thing ‘in those days,’’ Gandhi
commented, “for a government
professor to harbour a man
like me”. In smaller localities,
the Indians were afraid
to show sympathy for
advocates of home-rule.
The news of Gandhi’s
advent and of the nature of
his mission spread quickly
through Muzzafarpur and to
Champaran. Sharecroppers
from Champaran began
arriving on foot and by
conveyance to see their
champion. Muzzafarpur lawyers
called on Gandhi to brief him;
they frequently represented
peasant groups in court; they
told him about their cases and
reported the size of their fee.
Gandhi chided the lawyers for
collecting big fee from the
sharecroppers. He said, ‘‘I have
come to the conclusion that we
should stop going to law courts.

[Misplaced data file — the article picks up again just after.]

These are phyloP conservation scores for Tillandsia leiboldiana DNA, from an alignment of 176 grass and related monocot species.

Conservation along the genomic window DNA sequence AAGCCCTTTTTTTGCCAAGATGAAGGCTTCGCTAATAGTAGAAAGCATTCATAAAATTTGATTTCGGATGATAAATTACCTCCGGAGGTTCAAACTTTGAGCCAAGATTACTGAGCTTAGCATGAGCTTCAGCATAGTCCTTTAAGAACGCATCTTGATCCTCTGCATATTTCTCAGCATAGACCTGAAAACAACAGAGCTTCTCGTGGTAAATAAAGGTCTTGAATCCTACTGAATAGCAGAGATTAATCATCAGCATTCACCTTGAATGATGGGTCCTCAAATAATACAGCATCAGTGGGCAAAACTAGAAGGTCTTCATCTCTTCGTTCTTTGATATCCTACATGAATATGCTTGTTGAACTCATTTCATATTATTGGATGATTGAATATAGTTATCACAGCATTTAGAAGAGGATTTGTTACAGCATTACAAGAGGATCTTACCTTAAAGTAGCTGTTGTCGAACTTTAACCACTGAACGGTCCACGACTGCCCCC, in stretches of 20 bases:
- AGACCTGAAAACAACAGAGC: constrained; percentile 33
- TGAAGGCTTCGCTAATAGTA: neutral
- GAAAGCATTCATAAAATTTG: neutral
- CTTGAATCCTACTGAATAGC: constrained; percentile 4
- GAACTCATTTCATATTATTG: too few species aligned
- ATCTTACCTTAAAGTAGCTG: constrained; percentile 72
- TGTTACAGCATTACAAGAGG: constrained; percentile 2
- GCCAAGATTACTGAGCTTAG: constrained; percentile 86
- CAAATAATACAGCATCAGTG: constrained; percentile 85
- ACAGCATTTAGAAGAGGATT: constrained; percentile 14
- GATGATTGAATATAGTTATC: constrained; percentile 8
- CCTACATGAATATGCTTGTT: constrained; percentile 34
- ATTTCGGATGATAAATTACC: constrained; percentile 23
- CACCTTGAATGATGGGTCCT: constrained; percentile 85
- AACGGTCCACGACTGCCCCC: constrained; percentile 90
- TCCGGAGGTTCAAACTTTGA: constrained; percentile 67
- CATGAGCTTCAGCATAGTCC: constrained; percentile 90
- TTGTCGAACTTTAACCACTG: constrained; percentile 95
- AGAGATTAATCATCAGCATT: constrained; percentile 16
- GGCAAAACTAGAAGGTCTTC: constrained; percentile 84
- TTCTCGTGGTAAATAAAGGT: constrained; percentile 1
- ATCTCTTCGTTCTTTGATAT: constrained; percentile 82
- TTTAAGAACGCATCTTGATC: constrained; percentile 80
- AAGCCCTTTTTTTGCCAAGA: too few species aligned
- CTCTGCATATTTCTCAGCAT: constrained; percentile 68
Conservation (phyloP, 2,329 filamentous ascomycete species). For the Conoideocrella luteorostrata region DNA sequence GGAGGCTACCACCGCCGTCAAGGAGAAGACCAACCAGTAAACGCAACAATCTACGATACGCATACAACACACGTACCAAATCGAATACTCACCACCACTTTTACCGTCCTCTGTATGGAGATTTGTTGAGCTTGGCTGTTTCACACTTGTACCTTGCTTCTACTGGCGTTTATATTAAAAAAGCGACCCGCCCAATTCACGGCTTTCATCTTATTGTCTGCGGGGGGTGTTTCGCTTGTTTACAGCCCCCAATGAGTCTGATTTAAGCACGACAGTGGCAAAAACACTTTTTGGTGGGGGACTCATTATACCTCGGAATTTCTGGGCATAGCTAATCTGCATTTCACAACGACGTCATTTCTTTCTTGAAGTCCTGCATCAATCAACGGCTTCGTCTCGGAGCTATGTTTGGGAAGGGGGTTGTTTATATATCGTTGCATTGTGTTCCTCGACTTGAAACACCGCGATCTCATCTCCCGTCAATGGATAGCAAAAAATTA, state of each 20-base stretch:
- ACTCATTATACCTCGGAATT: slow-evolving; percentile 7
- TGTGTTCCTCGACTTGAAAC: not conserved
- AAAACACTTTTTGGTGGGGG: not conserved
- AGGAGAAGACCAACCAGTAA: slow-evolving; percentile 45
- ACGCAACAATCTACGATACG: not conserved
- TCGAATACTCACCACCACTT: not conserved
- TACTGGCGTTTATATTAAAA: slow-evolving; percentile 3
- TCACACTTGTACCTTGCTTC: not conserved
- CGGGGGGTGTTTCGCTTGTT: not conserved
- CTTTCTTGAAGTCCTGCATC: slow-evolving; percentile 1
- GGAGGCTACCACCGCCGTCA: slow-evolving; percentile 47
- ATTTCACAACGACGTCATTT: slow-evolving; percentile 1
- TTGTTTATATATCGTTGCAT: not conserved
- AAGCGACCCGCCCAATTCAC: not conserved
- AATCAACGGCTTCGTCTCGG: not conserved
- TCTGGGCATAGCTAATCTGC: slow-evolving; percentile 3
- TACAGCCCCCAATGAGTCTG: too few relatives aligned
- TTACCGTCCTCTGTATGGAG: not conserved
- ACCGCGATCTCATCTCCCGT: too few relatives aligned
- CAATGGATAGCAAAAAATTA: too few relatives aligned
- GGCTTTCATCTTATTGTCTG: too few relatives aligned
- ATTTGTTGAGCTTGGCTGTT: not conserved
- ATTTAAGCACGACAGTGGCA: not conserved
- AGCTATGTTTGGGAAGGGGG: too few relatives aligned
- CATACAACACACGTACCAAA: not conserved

Taking such cases to the courts
does litte good. Where the peasants
are so crushed and fear-stricken,
law courts are useless. The real relief
for them is to be free from fear.’’
Most of the arable land
in the Champaran district
was divided into large
2020-21
©  NCERT 
not to be republished
Indigo/49
estates owned by Englishmen and worked by Indian tenants.
The chief commercial crop was indigo. The landlords
compelled all tenants to plant three twentieths or 15 per
cent of their holdings with indigo and surrender the entire
indigo harvest as rent. This was done by long-term contract.
Presently, the landlords learned
that Germany had developed
synthetic indigo. They, thereupon,
obtained agreements from the
sharecroppers to pay them
compensation for being released
from the 15 per cent arrangement.
The sharecropping arrangement
was irksome to the peasants, and
many signed willingly. Those who
resisted, engaged lawyers; the
landlords hired thugs. Meanwhile,
the information about synthetic
indigo reached the illiterate peasants